Law Students' Society debates AGM's legitimacy

OISE Open House

Students vote to create faculty-wide survey on where to allocate student society’s budget surplus

The Law Students’ Society Bi-annual General Meeting convened to discuss the budget surplus allocation.
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“A growing number of students [are] expressing concerns that the [Law Students’ Society] is out of touch with its student body,” Law Students’ Society student senator Ian Moore said in his year-end report.

Moore’s comment came at the end of the Law Student’s Society (LSS) Bi-Annual General Meeting (BAGM) on Wednesday. The majority of the four-hour affair focused on the democratic legitimacy of the meeting itself.

The meeting’s original agenda included motions on where to allocate a budget surplus of $25,000, as well as several changes to the LSS’s constitution and budget. However, a protracted debate about the meeting’s legitimacy to decide where to allocate the surplus took up the majority of the meeting, ultimately ending with a vote to put the budget surplus allocation to a student-wide survey.

Before the agenda could be approved, students and LSS council members debated for over three hours on whether the gathered body could properly represent the opinions of the greater student body on where to allocate the budget surplus.

A motion to put the surplus allocation options to a faculty-wide referendum was presented to the assembled students, but did not pass. An alternative motion to create a binding online survey was passed with several amendments, effectively striking the options for allocating the surplus from the meeting’s agenda.

The final motion that passed specifies that the survey be a ranked, preferential ballot administered before March 31. The survey will be administered by the LSS Elections Committee.

In support of this motion, law students at the meeting brought up a wide variety of concerns about BAGM’s decision-making ability and legitimacy as a forum for discussion and debate. Some students raised concerns about the meeting’s accessibility, while others argued that it’s the right of all students to play a part in deciding on the allocation of funding.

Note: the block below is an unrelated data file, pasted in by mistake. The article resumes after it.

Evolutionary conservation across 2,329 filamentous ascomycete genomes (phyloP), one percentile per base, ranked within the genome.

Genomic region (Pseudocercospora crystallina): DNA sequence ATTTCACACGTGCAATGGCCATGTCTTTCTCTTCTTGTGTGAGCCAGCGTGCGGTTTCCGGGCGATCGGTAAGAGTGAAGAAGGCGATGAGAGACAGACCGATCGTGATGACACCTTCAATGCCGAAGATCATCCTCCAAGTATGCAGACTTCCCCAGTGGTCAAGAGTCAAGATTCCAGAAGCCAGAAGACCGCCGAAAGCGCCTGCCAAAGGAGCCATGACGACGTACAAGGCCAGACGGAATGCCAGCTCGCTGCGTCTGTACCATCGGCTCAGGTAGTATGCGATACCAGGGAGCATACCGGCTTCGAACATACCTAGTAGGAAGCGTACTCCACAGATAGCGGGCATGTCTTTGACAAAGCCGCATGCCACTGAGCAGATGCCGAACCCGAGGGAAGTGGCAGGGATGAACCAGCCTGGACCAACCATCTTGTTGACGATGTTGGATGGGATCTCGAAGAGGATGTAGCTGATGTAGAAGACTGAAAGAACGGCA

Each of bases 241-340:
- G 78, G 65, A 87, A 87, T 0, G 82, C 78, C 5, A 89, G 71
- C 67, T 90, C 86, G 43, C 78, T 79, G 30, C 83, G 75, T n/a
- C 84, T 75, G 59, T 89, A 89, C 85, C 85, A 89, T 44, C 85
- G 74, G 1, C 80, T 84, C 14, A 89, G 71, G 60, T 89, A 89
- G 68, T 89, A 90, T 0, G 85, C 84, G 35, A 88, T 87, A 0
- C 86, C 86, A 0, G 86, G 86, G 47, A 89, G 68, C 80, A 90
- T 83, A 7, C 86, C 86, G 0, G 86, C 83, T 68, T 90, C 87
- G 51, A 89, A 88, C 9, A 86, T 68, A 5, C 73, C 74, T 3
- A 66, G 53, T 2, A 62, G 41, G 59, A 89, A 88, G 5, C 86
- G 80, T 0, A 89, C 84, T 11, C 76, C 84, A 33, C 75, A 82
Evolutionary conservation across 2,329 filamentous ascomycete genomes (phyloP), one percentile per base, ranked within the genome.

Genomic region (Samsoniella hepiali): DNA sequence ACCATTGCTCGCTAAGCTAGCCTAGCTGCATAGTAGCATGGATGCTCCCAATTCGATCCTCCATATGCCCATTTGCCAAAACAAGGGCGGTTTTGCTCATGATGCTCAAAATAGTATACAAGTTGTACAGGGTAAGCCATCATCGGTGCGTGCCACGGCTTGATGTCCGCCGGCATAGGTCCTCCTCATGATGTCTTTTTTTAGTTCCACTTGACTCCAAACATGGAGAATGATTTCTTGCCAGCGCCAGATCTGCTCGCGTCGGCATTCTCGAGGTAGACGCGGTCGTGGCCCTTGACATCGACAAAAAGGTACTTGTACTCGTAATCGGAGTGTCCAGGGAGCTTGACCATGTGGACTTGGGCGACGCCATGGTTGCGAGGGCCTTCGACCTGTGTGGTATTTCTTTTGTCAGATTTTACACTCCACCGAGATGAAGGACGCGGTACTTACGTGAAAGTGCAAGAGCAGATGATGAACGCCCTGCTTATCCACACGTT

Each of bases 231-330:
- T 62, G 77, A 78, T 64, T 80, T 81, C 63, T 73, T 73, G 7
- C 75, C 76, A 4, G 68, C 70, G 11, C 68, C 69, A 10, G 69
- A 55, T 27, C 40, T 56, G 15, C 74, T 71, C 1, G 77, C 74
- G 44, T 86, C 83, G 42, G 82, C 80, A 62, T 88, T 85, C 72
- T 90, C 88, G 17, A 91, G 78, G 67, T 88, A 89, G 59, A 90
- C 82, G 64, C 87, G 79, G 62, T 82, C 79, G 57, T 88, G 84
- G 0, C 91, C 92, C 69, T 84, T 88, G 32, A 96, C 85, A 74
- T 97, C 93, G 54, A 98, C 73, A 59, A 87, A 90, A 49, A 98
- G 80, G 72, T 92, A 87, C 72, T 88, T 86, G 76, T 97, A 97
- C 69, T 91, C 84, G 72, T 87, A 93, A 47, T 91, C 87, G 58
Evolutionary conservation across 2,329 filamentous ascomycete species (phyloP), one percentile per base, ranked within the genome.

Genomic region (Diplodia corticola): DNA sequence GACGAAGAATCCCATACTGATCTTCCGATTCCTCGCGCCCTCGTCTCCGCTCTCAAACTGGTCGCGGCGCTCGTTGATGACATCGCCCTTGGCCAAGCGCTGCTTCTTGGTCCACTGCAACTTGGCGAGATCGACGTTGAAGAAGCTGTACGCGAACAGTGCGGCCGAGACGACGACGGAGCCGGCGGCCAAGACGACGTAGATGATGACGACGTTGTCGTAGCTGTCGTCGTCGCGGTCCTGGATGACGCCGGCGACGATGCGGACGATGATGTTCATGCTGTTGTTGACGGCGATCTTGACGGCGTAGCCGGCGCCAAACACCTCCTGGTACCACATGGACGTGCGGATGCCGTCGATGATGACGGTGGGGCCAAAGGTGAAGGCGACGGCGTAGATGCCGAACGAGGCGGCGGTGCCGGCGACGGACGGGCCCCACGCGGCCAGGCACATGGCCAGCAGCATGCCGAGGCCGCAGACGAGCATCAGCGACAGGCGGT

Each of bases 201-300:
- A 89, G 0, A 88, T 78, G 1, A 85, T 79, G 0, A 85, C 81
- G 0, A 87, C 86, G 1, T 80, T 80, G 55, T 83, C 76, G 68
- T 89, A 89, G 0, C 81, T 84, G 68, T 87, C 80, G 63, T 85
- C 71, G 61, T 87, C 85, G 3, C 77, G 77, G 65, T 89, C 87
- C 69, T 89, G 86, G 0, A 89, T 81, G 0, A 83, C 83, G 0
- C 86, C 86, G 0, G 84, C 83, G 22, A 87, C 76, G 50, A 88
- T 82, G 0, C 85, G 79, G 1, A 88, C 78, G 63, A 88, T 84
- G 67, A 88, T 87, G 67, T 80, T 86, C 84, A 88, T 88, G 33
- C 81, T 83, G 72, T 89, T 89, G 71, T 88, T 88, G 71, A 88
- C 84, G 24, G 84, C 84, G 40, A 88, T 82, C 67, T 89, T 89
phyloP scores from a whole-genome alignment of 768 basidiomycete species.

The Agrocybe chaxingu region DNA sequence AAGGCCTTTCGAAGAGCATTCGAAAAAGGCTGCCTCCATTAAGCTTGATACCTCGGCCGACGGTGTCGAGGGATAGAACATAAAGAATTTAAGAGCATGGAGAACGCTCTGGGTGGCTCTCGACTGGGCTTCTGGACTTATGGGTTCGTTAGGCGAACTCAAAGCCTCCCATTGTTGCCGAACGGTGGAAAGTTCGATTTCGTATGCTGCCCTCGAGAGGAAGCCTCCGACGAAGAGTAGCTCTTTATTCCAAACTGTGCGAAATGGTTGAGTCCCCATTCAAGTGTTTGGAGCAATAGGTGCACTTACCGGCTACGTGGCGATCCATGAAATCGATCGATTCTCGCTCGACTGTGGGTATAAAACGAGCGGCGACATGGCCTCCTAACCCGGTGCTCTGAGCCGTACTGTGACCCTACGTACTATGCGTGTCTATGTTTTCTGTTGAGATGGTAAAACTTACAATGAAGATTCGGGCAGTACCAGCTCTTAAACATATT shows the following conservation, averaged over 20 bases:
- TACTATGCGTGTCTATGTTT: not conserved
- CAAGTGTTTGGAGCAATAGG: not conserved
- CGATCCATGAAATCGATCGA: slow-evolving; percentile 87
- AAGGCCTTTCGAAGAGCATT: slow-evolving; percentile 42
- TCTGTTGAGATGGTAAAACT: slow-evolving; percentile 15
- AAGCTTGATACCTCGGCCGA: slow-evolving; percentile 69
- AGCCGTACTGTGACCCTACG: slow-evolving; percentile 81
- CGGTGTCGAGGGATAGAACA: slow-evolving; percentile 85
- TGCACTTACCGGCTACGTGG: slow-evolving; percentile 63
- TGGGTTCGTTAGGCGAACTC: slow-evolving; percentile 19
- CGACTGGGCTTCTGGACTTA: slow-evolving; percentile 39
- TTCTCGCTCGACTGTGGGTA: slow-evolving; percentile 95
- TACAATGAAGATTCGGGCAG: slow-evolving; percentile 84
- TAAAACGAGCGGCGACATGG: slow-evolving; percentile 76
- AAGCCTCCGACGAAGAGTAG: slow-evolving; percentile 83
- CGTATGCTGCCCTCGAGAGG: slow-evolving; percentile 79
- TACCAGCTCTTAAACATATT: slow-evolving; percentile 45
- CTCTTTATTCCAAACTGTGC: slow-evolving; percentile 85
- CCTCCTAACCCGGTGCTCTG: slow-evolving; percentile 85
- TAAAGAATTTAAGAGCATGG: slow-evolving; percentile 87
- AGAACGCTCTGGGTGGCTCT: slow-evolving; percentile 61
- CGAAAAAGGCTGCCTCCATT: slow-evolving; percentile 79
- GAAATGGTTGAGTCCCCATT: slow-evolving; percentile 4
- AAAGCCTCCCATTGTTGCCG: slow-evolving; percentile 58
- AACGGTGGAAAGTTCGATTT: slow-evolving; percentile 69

In opposition, another group of students argued that the student body wouldn’t be adequately informed on the different options if the surplus allocation were referred to a student-wide vote. Other students objected to that argument, pointing out that law students are more than capable of informing themselves on such an important decision.

After the motion to create an online survey passed, the meeting heard presentations on each of the options for using the surplus funds from the students who proposed each option.

Moore’s motion proposed to use the budget surplus to fund an Aboriginal student entrance scholarship. LSS Vice-President of Finance Michael Scott, meanwhile, proposed to use the budget surplus for a bursary distributed to students with significant financial need.

Both students faced questions on whether their proposals should be pursued by the LSS and whether the Faculty was likely to pursue these ideas using its own funds.

Tyler Brent, JD ’17, moved to introduce an Option Plan, where students would be given a share of the funding to allocate to the initiative of their choice in an online survey. His presentation was met with questions regarding the feasibility of the proposal and arguments that dividing the surplus would diminish its impact.